There’s also the turret back plate, again the Black Dog part allows the rear hatch to be modelled open and improves the detail a little by adding the rain strip around the top of the pistol port to the left of the hatch. So the back of the turret is cut out by snipping down the sides with sprue cutters (carefully, without splitting the plastic too far near the turret roof) and drilling across the top. The aperture is then filed back; the right profile needs to be achieved to enable the new part to fit properly, to provide the right appearance of the square cut edges of the turret side plates that curve around to the rear, and to get the plate to sit square at the base:



Bits of the turret base were cut away to ensure some space underneath the now open turret hatches, and now glue is necessary to attach the new rear plate:

Now the new cupola is glued on too:

The Black Dog commander’s hatch is appropriately thin in profile, but when it came away from the resin block it lost a little piece of that edge; also it has a kind of chamfered edge, which a photo I have suggested is incorrect, and the hatch should really just be a flat, square-edged sheet; not only that, but I think the detail on the Zvezda hatch is better. So I cut away the bulk of the cupola with the sprue cutters, then trimmed with a knife, then filed and sanded it down until it was just the hatch lid:

Another Black Dog resin piece is the side tool box, as seen on some photos of these Ausf Ds. Black Dog’s instructions show it going right at the rear end of the side plate, while photos I found show it in the middle, between the jack block and the spare track links, so, temporarily adding the spare links to get the positioning right, this was attached here.


Also in the above photo is the first of the Black Dog mesh screens being test fitted; although designed for the Dragon Panther, thankfully, the dimensions here are exactly the same and the fit is perfect:

tread_geek
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Posted: Saturday, April 27, 2013 - 05:26 AM UTC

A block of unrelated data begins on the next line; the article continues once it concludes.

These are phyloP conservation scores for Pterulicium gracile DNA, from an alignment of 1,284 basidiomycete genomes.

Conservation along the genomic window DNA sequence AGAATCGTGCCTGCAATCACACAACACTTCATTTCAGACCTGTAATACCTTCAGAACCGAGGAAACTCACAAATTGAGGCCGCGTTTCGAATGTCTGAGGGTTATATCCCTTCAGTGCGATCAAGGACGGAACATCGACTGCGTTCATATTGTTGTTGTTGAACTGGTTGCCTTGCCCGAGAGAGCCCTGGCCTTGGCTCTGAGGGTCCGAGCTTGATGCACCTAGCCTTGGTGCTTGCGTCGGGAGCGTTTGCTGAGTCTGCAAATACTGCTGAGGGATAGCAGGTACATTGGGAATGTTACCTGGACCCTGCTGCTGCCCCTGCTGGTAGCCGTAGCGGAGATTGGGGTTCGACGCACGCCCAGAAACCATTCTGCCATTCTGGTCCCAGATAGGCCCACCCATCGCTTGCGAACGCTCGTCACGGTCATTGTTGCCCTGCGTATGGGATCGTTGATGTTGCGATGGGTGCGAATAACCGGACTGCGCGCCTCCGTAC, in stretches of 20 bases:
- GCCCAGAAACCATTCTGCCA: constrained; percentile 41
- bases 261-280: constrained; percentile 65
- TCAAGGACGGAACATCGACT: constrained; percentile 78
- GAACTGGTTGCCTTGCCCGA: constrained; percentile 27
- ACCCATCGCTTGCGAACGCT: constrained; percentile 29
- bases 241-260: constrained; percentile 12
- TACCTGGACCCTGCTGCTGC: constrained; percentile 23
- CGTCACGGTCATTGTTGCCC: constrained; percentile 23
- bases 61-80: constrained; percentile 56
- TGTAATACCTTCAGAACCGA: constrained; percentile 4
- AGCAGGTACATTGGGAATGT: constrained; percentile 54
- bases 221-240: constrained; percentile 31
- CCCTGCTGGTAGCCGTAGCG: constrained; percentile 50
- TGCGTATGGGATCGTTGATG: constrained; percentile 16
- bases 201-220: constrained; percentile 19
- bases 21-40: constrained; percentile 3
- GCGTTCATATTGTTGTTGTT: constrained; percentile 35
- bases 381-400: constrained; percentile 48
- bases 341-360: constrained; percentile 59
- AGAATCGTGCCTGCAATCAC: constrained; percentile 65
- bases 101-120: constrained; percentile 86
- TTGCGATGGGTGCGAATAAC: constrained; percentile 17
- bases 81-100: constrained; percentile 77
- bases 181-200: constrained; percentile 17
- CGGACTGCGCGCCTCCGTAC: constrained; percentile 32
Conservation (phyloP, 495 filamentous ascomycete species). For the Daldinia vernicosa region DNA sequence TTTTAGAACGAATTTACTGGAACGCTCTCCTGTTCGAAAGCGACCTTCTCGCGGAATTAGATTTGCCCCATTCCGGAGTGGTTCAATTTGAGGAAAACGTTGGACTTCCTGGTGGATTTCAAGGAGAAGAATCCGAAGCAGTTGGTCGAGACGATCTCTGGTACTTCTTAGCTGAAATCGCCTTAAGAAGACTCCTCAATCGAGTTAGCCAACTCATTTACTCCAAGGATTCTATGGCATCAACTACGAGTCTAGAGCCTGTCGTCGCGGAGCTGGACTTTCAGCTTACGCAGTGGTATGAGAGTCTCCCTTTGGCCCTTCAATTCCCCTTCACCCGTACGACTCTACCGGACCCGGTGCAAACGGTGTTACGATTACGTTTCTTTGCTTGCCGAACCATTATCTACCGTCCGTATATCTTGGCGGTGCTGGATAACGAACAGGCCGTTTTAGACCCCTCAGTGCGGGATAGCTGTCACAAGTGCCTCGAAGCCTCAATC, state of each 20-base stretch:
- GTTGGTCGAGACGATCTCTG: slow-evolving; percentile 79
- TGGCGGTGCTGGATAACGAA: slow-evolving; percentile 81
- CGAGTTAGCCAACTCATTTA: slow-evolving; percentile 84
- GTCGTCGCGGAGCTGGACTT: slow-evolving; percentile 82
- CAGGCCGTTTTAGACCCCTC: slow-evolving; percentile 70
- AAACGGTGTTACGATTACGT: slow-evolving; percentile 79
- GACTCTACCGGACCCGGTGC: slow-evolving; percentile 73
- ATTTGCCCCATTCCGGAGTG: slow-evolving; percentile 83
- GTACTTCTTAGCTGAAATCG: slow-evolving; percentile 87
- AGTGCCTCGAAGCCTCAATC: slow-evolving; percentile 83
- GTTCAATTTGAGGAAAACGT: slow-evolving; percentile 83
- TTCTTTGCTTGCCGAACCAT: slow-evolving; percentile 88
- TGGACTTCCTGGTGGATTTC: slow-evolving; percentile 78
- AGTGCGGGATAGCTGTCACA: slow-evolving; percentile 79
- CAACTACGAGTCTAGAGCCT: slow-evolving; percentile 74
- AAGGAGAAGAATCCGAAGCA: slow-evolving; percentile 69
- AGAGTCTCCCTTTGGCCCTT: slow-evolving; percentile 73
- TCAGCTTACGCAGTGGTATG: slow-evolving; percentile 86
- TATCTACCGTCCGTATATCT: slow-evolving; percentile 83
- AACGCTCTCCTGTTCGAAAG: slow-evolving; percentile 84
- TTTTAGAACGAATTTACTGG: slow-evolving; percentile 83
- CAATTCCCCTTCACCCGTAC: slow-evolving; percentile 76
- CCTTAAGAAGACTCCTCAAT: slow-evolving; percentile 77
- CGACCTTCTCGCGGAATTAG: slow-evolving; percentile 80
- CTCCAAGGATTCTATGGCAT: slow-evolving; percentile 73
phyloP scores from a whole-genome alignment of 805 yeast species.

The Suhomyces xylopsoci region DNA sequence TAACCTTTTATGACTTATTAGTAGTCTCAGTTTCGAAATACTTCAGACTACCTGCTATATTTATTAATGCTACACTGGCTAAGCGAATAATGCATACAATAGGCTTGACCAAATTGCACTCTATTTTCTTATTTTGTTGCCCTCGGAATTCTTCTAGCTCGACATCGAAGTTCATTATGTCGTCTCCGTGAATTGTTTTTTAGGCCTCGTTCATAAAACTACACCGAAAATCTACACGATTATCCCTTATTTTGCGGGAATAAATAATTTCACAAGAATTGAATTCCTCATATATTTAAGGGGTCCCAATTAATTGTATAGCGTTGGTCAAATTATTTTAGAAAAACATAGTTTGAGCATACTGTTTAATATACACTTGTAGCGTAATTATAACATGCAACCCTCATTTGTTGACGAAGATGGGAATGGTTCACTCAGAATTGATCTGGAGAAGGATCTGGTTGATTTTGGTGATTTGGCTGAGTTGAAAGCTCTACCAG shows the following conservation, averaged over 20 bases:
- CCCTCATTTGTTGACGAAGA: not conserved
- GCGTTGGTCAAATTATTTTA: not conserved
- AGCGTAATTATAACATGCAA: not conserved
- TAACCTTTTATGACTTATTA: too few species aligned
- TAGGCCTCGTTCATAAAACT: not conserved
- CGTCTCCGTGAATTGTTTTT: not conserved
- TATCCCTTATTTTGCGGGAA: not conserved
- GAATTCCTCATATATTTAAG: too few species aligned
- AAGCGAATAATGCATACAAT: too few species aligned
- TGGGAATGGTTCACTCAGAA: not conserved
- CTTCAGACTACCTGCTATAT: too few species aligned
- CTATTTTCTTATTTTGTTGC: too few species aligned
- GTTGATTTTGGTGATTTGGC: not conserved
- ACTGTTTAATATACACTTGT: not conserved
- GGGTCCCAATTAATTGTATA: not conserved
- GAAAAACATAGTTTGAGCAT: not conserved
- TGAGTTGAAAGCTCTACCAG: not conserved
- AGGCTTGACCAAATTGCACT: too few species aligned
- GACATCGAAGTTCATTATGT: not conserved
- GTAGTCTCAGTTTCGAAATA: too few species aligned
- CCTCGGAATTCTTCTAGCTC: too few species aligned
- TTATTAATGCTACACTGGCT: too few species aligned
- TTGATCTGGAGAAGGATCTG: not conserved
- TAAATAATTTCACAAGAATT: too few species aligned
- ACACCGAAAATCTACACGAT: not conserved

Matthew,

This is definitely a symptom of Justcantleaveitaloneitis and the beginning stage of this insidious and chromic infection! The causes are numerous but it's usually associated with handling too much styrene and inhalation of adhesive vapours. You have been warned!

I fear that while the option for an open hatch in the rear and cupola are enticing, this means that some form of rudimentary interior may need to be fashioned. I must say that you've done a splendid job at getting that rear turret plate to fit well and I can appreciate that it must have taken some time to get right.

Does the left side turret loading hatch with this kit have a rain bead? On the Dragon version that was the only port that did not and I had to construct one from Evergreen .020" pre-shaped hex rod.



With all the trouble that you are now going through, will you be substituting brass wire handles for the moulded on ones on drivers and co-drivers hatches? What about the handles over the engine compartment? You see what a "can of worms" you have opened?

Cheers,
Jan
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ARMORAMA
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Posted: Saturday, April 27, 2013 - 06:26 AM UTC
Matt the crack looks like a flow line in the plastic but the two sides never joined.
something odd about the suspension; why go the route of indivdual swing arms and then supply the wheels as a single moulding, that makes no sne to me.

Regardless nice work Matt
firstcircle
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Posted: Tuesday, April 30, 2013 - 07:56 AM UTC

Quoted Text

Justcantleaveitaloneitis … usually associated with handling too much styrene and inhalation of adhesive vapours.


Jan, indeed, I did tell you that right at the start of this blog… it was that big “City Building” that did it, all that dichloromethane.

Quoted Text

I fear that while the option for an open hatch in the rear and cupola are enticing, this means that some form of rudimentary interior may need to be fashioned.